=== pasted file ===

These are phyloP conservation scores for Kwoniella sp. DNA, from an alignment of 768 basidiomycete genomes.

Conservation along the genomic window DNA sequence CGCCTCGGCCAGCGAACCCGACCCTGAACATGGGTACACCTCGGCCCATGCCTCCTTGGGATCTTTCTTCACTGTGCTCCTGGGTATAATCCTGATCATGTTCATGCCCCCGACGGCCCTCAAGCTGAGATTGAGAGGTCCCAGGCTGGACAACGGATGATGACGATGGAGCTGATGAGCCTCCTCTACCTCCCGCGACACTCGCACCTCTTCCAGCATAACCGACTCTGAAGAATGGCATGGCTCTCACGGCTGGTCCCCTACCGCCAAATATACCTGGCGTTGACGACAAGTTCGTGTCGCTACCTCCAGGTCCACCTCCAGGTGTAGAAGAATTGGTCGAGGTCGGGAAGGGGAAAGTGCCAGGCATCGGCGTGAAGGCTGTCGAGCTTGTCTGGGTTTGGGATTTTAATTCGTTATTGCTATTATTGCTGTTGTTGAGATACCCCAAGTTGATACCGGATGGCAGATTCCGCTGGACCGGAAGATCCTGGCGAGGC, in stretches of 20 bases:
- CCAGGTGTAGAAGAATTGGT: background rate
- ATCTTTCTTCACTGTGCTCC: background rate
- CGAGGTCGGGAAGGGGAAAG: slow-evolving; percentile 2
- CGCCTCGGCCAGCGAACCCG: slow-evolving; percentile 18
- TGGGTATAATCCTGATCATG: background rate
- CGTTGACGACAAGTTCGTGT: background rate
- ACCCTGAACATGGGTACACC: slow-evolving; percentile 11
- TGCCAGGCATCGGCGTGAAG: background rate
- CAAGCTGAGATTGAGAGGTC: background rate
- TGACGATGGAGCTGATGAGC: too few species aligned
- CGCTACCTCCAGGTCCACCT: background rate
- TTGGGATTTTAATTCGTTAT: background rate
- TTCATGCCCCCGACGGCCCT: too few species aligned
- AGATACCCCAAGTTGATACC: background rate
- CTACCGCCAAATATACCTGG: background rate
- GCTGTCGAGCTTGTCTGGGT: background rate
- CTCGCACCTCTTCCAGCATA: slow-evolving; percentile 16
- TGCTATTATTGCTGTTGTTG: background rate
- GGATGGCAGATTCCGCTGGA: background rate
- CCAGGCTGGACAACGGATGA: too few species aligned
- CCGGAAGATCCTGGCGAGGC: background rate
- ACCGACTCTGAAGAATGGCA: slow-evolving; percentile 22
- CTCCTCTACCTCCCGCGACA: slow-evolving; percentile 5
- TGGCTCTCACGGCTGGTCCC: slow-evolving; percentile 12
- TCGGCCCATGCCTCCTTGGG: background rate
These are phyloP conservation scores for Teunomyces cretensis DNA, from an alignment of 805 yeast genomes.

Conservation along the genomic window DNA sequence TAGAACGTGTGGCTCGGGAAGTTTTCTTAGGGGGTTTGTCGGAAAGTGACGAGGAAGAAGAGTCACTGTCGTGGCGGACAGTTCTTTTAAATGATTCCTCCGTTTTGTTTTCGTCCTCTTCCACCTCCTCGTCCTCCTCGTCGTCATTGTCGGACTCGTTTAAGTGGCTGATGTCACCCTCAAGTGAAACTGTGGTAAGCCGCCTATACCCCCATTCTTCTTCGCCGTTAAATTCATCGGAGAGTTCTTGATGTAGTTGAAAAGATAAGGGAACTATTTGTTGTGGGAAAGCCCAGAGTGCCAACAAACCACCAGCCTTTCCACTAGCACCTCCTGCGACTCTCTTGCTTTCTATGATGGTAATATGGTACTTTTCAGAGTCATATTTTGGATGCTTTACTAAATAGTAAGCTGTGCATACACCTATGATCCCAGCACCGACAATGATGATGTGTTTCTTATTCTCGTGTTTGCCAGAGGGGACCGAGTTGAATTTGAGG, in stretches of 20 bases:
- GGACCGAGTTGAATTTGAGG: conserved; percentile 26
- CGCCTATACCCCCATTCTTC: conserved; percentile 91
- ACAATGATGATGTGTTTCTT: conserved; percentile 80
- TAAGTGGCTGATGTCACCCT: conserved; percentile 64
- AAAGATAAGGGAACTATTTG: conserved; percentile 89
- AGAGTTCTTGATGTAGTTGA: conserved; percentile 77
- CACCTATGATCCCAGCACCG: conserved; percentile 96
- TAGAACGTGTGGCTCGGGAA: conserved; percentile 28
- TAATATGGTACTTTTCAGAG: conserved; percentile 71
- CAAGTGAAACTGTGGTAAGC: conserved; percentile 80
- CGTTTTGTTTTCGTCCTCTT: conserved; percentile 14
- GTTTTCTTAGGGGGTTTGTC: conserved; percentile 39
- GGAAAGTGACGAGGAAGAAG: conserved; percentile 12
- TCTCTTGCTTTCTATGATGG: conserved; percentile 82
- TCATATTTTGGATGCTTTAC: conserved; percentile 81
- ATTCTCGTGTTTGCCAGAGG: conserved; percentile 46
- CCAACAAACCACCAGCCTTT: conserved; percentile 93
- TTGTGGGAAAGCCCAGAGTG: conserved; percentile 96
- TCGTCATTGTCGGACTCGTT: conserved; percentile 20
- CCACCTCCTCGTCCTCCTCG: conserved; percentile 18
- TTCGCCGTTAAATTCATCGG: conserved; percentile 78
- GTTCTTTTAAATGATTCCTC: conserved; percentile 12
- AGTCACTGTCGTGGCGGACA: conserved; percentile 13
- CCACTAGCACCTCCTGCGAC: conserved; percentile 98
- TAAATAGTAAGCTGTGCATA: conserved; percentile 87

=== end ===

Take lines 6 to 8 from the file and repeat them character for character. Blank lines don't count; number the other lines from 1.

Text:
- CGCCTCGGCCAGCGAACCCG: slow-evolving; percentile 18
- TGGGTATAATCCTGATCATG: background rate
- CGTTGACGACAAGTTCGTGT: background rate